By Ryan Maquiñana
Chris Van Heerden has quietly put together a seven-bout winning streak, which continued Wednesday in Santa Monica, Calif., with a split decision win over veteran Ray Narh.
“I started getting loose. Ray Narh is a heavy puncher, and his record speaks for itself,” Van Heerden told BoxingScene.com. “He’s got 21 knockouts in 26 fights. The kid can punch. I was a bit cautious.”
Van Heerden (21-1-1, 11 KOs), a welterweight up-and-comer from Meyerton, South Africa, is a southpaw who doesn’t mind letting his hands go on the inside to achieve his objective. His latest victory was a battle of attrition where he and Narh took turns scoring until one man wilted.
“As the rounds went on, putting the pressure on would slow him down, and around the fourth or fifth (round), my punches started getting him.”
Van Heerden credited his corner for conjuring up the right game plan.
“I’ve been here for four months now, and I’ve been training with Manny Robles,” he said. “Manny’s good to work with. It showed.”
The South African’s transcontinental journey to Southern California was no accident, as entertainment mogul Michael King has signed him to a promotional contract.
“I’m with King World Promotions,” Van Heerden said. “I’m with the right management team. They’ll build me up. I will sit down with them at the end of the week and get the news for what’s next.”
Van Heerden is over his only pro defeat, a split decision loss to Nikola Stevanovic in 2011.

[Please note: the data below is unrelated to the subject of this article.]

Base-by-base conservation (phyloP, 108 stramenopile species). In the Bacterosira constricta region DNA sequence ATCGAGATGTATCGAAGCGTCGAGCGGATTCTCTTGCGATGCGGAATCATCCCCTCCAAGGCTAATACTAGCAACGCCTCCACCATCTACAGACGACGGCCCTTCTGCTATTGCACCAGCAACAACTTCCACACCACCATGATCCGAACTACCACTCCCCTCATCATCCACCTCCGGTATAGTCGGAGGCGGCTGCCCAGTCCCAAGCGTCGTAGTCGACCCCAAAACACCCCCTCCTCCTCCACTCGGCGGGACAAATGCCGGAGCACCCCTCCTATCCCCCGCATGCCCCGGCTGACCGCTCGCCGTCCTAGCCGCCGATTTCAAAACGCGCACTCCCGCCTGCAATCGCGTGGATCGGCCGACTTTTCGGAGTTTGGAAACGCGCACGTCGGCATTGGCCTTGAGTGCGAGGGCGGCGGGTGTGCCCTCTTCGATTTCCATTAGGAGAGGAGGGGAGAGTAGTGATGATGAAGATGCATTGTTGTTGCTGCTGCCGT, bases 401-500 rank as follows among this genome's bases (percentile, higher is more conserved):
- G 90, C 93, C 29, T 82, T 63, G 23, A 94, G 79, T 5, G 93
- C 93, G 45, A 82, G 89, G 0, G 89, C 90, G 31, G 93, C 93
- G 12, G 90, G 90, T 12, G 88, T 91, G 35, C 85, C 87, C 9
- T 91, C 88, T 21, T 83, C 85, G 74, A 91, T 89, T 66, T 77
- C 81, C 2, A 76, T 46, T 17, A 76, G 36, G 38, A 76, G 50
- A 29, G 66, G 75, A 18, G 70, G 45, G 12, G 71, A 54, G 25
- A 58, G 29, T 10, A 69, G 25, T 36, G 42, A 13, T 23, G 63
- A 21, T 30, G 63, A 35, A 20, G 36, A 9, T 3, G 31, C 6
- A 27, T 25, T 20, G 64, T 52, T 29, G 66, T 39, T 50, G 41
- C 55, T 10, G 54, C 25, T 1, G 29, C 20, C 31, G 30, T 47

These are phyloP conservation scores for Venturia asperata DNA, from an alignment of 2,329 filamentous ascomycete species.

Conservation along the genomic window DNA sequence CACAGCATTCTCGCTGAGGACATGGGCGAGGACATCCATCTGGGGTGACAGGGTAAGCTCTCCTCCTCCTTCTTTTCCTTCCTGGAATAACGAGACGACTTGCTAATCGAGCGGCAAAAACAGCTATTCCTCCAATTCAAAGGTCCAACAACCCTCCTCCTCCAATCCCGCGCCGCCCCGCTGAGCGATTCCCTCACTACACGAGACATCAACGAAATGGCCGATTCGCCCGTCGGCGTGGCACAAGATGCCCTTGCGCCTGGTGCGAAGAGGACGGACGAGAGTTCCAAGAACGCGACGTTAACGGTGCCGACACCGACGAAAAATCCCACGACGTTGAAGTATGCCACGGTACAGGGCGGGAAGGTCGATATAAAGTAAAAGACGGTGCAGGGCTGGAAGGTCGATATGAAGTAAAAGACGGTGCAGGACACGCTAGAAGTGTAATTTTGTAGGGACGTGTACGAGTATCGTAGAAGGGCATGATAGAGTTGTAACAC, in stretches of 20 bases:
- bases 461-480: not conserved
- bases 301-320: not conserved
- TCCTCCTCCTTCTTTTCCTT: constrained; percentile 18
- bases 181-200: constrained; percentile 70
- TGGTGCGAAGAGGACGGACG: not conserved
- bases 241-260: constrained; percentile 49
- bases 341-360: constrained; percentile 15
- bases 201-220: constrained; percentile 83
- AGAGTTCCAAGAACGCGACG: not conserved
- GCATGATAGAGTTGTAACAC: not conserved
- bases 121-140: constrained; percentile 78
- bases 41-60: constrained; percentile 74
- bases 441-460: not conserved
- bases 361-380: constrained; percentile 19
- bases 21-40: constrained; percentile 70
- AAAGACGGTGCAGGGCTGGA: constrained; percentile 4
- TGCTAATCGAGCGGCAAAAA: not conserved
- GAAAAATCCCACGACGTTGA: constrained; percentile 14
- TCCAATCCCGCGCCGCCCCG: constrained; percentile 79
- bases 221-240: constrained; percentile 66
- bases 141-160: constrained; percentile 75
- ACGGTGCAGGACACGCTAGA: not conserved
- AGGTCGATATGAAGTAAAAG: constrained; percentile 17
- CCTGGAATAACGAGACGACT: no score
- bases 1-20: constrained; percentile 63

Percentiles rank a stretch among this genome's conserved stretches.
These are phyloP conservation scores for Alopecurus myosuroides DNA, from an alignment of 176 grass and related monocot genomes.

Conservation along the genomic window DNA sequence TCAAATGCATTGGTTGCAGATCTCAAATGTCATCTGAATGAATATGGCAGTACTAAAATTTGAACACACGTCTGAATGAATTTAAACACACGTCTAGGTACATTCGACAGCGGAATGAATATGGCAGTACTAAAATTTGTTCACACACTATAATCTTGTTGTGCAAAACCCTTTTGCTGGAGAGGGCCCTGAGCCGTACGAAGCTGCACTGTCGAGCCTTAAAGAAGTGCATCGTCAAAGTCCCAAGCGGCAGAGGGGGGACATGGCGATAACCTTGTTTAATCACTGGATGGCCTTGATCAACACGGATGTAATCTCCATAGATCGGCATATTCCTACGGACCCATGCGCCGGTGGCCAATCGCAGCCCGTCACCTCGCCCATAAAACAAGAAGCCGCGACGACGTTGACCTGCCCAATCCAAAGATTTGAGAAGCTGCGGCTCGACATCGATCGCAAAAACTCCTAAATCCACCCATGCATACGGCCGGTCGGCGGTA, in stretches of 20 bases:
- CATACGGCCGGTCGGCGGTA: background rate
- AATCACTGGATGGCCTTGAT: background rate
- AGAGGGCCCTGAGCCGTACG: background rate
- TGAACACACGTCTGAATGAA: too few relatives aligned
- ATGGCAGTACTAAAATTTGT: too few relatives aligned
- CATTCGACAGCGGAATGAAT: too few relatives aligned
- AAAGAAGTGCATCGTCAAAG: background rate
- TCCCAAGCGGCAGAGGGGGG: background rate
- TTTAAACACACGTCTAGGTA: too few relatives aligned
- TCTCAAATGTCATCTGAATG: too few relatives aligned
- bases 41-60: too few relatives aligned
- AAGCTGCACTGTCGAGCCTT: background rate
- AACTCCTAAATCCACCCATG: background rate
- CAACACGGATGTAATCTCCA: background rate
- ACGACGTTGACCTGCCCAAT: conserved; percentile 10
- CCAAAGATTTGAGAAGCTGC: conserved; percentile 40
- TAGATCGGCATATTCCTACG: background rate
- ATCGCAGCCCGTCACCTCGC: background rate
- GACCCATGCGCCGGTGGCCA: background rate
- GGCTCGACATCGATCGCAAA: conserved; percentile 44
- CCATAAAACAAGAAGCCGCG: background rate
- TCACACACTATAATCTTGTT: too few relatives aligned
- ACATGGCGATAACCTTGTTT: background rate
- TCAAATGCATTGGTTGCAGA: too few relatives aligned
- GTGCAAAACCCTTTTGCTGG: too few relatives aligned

“I fought in (Serbia),” the southpaw said. “I thought I won the fight, but somehow it was a split decision. I got robbed, but it’s done. I’m here.”
Now in America, Van Heerden is looking to work his way up the ladder. One name came to mind as he was watching last Saturday’s Manny Pacquiao-Tim Bradley II undercard.
“I wish Jessie Vargas didn’t go down to 140 (pounds),” Van Heerden said after watching Vargas beat Khabib Allakhverdiev for a junior welterweight title belt. “I really wanted to fight him. That would have been a really great fight with my style.”
In the meantime, Van Heerden is willing to let the process run its course as the 26-year-old revealed his timetable to challenge a top 10 welterweight.
“Give me six to 12 months to get another fight under my name, to get another win,” he said. “I’m not in a big rush. We’ll take our time, but we’ll get there.”
Ryan Maquiñana was the boxing producer for NBCOlympics.com during London 2012 and writes a boxing column for CSNBayArea.com. He is a full member of the Boxing Writers Association of America and Ring Magazine's Ratings Panel. E-mail him at firstname.lastname@example.org, check out his blog at Norcalboxing.com or follow him on Twitter@RMaq28.Tags: Ray Narh , Chris Van Heerden